¶ 23 A victim's right to restitution is constitutionally and statutorily protected in Arizona, but every right has limits. If restitution extended throughout the foreseeable range of but for causation, the administration of restitution would overwhelm the courts. The distinction between direct and indirect losses is important, for it serves to confine restitution within manageable bounds.

¶ 24 This prosecution illustrates the point. Unlicensed contracting is a class one misdemeanor, a petty offense. See A.R.S. § 32-1164(A)(2). The maximum fine that a court can impose for any class one misdemeanor is $2500. See A.R.S. § 13-802(A). The minimum fine that a court can impose for the specific misdemeanor of contracting without a license is $500 for a first offense and $750 for a second. See A.R.S. § 32-1164(B). A court is not limited, in assessing restitution for a misdemeanor, by the amount of the maximum fine. See State v. Fancher, 169 Ariz. 266, 268, 818 P.2d 251, 253 (App. 1991). Yet the classification and level of fine embody a legislative judgment of the severity of the crime.

¶ 25 Further, misdemeanors are prosecuted in the justice and municipal courts. See A.R.S. §§ 22-301(A)(1), 22-402(B). The justice and municipal courts are our highest volume courts and the most dependent on quick turnover of cases. When economic losses arise from unworkmanlike residential contracting, however, such losses can be substantial; in the present case, they totaled approximately $45,000; in other cases they might well run into hundreds of thousands of dollars. To saddle our limited jurisdiction courts with high stakes restitution hearings involving highly contested, complex issues of workmanship and causation would, in our judgment, exceed the contemplation of the statutes that define the severity of unlicensed contracting as a crime. Indeed, to do so might make unlicensed contracting cases so cumbersome as to discourage their prosecution altogether.

¶ 26 We do not decide that homeowners lack legal recourse for damages caused by the unworkmanlike performance of unlicensed contractors. Through civil causes of action, they may seek to establish and recover whatever losses the contractor may have caused. Such damages, however, are better suited to be determined in civil proceedings and are beyond the restitutionary scope of the statute that makes it a misdemeanor to act as a residential contractor without a license.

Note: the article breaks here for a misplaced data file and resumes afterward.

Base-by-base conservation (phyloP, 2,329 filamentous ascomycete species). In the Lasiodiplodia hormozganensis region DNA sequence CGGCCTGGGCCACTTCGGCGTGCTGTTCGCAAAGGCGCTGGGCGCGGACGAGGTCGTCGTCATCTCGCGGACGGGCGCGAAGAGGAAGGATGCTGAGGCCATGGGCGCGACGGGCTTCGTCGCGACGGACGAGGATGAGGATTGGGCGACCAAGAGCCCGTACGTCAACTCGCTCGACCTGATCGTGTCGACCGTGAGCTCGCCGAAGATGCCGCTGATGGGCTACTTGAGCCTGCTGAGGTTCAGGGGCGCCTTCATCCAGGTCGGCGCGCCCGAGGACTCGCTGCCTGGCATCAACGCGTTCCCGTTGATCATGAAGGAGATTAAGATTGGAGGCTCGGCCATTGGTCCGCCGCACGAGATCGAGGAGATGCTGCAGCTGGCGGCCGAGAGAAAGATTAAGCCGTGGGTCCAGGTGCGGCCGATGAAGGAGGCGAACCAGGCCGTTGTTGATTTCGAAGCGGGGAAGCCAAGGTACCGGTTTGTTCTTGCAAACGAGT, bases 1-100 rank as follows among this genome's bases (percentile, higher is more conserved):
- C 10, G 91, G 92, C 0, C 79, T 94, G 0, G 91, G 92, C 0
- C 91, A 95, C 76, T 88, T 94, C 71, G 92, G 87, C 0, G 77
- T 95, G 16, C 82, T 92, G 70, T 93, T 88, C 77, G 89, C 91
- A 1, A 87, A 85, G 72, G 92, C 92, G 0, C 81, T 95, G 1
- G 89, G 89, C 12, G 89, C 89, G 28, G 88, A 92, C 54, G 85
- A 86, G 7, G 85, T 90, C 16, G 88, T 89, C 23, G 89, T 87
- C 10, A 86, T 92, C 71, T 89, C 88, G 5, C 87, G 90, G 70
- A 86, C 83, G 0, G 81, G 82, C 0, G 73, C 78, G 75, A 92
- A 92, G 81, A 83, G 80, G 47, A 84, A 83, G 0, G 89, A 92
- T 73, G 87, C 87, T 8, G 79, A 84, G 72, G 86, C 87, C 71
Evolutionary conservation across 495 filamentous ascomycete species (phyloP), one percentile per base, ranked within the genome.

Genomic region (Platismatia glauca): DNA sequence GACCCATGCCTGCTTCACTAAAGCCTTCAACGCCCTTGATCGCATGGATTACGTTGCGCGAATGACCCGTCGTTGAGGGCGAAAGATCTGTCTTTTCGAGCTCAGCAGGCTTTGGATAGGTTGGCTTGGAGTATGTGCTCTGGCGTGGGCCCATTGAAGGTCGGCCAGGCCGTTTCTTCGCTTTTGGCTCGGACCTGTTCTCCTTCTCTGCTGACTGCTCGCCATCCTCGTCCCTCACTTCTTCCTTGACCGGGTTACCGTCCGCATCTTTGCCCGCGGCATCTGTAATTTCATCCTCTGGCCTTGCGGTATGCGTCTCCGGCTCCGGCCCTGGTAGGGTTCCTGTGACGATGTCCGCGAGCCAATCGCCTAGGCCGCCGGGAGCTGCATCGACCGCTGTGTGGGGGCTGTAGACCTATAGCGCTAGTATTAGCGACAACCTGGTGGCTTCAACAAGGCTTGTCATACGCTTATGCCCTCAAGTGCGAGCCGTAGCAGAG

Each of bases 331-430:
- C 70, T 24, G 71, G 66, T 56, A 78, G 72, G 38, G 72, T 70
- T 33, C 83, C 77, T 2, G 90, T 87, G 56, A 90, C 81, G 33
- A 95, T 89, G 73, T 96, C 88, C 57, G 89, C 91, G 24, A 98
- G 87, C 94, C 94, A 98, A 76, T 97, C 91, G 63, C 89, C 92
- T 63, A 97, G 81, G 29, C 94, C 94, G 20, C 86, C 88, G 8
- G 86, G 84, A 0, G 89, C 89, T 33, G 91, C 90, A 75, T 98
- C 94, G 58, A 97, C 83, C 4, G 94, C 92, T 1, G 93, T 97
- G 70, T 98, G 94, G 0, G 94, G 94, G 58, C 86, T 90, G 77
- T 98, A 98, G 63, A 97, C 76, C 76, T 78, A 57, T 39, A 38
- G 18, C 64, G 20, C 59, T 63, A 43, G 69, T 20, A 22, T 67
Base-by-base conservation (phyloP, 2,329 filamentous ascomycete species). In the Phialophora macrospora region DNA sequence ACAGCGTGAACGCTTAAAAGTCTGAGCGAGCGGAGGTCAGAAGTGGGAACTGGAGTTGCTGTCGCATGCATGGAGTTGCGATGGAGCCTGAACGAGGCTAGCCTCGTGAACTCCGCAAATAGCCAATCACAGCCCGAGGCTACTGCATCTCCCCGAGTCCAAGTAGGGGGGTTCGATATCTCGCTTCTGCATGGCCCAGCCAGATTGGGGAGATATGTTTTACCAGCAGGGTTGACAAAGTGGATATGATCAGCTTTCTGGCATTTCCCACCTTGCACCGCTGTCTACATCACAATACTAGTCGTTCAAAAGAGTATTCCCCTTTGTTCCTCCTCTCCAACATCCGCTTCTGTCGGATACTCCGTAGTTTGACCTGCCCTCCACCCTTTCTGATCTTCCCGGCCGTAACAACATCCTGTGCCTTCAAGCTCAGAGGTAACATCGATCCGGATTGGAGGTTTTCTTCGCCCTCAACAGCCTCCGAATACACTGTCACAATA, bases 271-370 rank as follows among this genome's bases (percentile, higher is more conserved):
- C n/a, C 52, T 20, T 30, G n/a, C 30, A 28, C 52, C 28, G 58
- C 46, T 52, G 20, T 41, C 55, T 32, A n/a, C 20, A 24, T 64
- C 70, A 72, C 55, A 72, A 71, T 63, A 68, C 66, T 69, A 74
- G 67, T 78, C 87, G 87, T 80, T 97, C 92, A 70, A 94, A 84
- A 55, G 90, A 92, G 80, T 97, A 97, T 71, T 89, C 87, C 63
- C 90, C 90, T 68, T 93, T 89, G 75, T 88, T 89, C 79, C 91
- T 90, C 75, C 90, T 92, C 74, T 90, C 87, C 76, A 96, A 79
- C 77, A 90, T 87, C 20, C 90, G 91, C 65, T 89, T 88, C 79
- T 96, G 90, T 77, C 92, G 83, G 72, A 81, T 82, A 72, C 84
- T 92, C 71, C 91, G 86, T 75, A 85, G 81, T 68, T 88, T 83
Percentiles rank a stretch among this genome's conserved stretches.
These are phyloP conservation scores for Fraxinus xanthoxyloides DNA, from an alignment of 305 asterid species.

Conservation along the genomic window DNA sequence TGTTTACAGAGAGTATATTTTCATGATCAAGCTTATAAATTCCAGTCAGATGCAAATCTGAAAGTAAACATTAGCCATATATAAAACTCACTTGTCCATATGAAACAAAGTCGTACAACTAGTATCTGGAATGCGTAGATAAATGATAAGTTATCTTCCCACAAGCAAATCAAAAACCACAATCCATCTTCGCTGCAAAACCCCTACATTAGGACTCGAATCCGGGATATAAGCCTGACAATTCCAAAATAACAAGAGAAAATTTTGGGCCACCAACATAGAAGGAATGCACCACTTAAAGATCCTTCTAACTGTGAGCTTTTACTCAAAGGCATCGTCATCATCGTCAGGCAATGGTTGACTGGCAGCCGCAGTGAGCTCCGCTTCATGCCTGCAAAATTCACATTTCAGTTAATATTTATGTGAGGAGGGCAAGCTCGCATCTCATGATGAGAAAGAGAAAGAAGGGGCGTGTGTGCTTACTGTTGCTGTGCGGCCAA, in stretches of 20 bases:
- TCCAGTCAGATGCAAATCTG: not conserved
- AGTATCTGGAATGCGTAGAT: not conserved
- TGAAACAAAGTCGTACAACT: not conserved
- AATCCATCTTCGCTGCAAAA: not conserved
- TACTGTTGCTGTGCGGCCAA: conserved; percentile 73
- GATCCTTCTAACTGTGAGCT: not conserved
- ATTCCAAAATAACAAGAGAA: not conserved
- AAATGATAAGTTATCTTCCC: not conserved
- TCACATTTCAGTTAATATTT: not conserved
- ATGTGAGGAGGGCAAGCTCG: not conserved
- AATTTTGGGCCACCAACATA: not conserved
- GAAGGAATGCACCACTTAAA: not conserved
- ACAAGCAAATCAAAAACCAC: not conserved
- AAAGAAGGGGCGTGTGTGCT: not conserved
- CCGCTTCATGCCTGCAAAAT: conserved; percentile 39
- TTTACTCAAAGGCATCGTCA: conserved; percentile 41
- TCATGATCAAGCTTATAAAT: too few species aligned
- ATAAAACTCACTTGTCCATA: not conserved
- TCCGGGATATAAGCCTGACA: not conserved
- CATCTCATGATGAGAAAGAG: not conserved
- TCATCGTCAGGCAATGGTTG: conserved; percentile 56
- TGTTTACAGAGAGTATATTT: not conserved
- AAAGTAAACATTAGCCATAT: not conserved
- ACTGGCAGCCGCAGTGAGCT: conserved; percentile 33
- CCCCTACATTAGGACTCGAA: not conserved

¶ 27 For the foregoing reasons, we accept review and deny relief.



¶ 28 I agree with the majority that the losses sustained by Porter's victims in this case fall within the preventative scope of the contractor licensing statutes. However, in denying restitution to Porter's victims, the majority concludes that the losses suffered by Porter's victims are not sufficiently causally connected to his criminal conduct to support an award. Because I disagree with the majority in this regard, I respectfully dissent.

¶ 29 Under our constitution, crime victims have a constitutional right to prompt restitution. See Ariz. Const. art. 2, § 2.1(A)( 8). Thus, a court must order a defendant convicted of a criminal offense to pay restitution for the full amount of the economic losses suffered by the victim. See Ariz. Rev. Stat. Ann. ("A.R.S.") § 13-603(C) (Supp. 1999). In determining the amount of a restitution award, a court "shall consider all losses caused by the criminal offense or offenses for which the defendant has been convicted." A.R.S. § 13-804(B) (Supp. 1999). Although eligible losses do not include consequential damages, see A.R.S. § 13-105(14) (Supp. 1999), the restitution statute "is quite broad, and we have allowed restitution for a wide variety of expenses caused by the conduct of persons convicted of crimes." State v. Baltzell, 175 Ariz. 437, 439, 857 P.2d 1291, 1293 (App. 1992). Therefore, a court must order restitution "for actual damages, that are the natural consequences of the defendant's conduct or when the court determines that the losses were foreseeable, considering the nature and character of defendant's criminal actions." State v. Morris, 173 Ariz. 14, 18, 839 P.2d 434, 438 (App. 1992).

¶ 30 The majority opines that this case is "far closer" than State ex. rel McDougall v. Superior Court, 186 Ariz. 218, 920 P.2d 784 (App. 1996). See ante at ¶ 9. But, in fact, McDougall resembles this case only in that the trial court denied restitution. See 186 Ariz. at 219, 920 P.2d at 785. In McDougall, as the majority here correctly points out, the defendant's criminal conduct in leaving the scene of a vehicular accident did not cause or aggravate injuries suffered by the accident victims. See ante at ¶ 8; 186 Ariz. at 220, 920 P.2d at 786. Consequently, restitution was not proper because the defendant's criminal conduct did not cause the losses for which restitution was sought. See id. However, the majority concedes that the losses to "Porter's victims in this case, do fall within the intended preventive scope of the statute." Ante at ¶ 9. Thus, in my view, McDougall simply does not apply here.